The Biden administration has found itself between a rock and a hard seam of coal. A cohort of Native American tribes have realized just how sacred — and lucrative — their lands really are, and they’re not trusting the promises of an old white man this time.

“When the administration says, ‘We're going to create all these millions of jobs if we just switched over [to renewable energy] today,’ they haven't shown us the fine print that says where those jobs are coming, which region, doing what,” Daniel Cardenas, chairman of the National Tribal Energy Association...

The Biden administration has found itself between a rock and a hard seam of coal. A cohort of Native American tribes have realized just how sacred — and lucrative — their lands really are, and they’re not trusting the promises of an old white man this time.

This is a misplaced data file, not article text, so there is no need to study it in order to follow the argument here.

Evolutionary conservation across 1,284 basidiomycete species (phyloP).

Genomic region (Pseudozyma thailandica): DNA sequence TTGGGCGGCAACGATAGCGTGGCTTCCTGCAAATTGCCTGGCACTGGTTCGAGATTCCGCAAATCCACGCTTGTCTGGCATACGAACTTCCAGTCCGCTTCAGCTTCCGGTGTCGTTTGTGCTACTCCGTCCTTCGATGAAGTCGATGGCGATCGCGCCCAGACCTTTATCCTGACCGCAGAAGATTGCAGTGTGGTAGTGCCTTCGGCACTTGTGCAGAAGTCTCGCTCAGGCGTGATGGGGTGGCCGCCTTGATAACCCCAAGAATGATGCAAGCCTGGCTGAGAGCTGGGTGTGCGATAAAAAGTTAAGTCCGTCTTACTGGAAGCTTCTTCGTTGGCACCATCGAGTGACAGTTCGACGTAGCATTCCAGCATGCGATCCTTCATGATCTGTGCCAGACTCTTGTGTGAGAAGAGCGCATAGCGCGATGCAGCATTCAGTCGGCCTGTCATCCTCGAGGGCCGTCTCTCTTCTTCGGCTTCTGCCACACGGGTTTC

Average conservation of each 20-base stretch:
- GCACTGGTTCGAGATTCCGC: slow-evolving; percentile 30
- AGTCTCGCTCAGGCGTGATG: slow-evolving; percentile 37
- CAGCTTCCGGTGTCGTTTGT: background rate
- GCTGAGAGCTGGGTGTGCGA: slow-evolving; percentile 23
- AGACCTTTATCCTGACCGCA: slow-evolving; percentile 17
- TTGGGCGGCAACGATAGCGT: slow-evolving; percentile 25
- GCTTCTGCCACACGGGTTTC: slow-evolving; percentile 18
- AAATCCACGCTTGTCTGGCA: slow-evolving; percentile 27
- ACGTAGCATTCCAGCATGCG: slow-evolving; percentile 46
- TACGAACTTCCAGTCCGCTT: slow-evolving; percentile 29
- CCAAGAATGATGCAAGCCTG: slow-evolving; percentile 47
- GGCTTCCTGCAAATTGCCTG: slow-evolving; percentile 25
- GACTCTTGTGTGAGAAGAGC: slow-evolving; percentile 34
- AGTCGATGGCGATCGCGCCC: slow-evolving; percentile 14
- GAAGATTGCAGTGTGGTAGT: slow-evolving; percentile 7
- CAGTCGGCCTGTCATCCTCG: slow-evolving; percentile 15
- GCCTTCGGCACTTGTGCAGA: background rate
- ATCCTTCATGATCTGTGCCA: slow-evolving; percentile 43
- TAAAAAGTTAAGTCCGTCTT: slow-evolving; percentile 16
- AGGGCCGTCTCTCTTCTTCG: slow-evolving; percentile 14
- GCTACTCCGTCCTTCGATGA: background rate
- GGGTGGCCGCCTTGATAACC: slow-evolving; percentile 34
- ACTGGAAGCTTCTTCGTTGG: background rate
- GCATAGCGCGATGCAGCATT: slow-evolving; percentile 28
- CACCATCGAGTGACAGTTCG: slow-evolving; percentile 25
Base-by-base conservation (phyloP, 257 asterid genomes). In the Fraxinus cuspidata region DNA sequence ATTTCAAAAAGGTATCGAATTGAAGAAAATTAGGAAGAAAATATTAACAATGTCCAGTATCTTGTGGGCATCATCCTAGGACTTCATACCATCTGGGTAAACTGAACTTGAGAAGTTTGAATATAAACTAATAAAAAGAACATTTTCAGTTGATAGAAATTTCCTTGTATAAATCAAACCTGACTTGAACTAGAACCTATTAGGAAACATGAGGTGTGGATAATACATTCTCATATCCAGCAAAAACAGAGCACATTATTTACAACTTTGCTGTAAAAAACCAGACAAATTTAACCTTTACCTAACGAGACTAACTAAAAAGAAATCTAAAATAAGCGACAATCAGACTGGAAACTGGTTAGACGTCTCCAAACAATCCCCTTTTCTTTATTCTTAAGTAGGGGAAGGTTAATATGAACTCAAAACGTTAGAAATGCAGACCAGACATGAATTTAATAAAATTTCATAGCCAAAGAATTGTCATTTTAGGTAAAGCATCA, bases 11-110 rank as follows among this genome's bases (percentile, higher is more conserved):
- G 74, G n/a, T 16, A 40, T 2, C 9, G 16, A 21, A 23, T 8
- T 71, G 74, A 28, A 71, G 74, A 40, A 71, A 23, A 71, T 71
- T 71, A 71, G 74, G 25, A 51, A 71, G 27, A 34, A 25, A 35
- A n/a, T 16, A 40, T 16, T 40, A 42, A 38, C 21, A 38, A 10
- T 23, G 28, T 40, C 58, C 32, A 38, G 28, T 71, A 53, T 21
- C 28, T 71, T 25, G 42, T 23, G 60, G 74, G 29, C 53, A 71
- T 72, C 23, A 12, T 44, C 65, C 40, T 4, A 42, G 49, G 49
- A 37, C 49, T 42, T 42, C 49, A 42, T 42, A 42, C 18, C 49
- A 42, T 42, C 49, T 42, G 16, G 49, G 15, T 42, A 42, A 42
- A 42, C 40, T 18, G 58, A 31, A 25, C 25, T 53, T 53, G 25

“When the administration says, ‘We’re going to create all these millions of jobs if we just switched over [to renewable energy] today,’ they haven’t shown us the fine print that says where those jobs are coming, which region, doing what,” Daniel Cardenas, chairman of the National Tribal Energy Association and member of the Pit River Tribe, told Fox News Digital in an interview. “When you start questioning them there, then they start getting defensive.”

Native American land has an abundance of untapped fossil fuel resources worth at least $1.5 trillion (as of 2014), and many who live on these lands have come to rely on these resources to sustain their communities. Yet according to Fox, the Department of the Interior “has repeatedly expressed support for boosting tribal sovereignty for Indigenous tribes, but has also pursued a climate agenda limiting fossil fuel production on federal lands and waters.”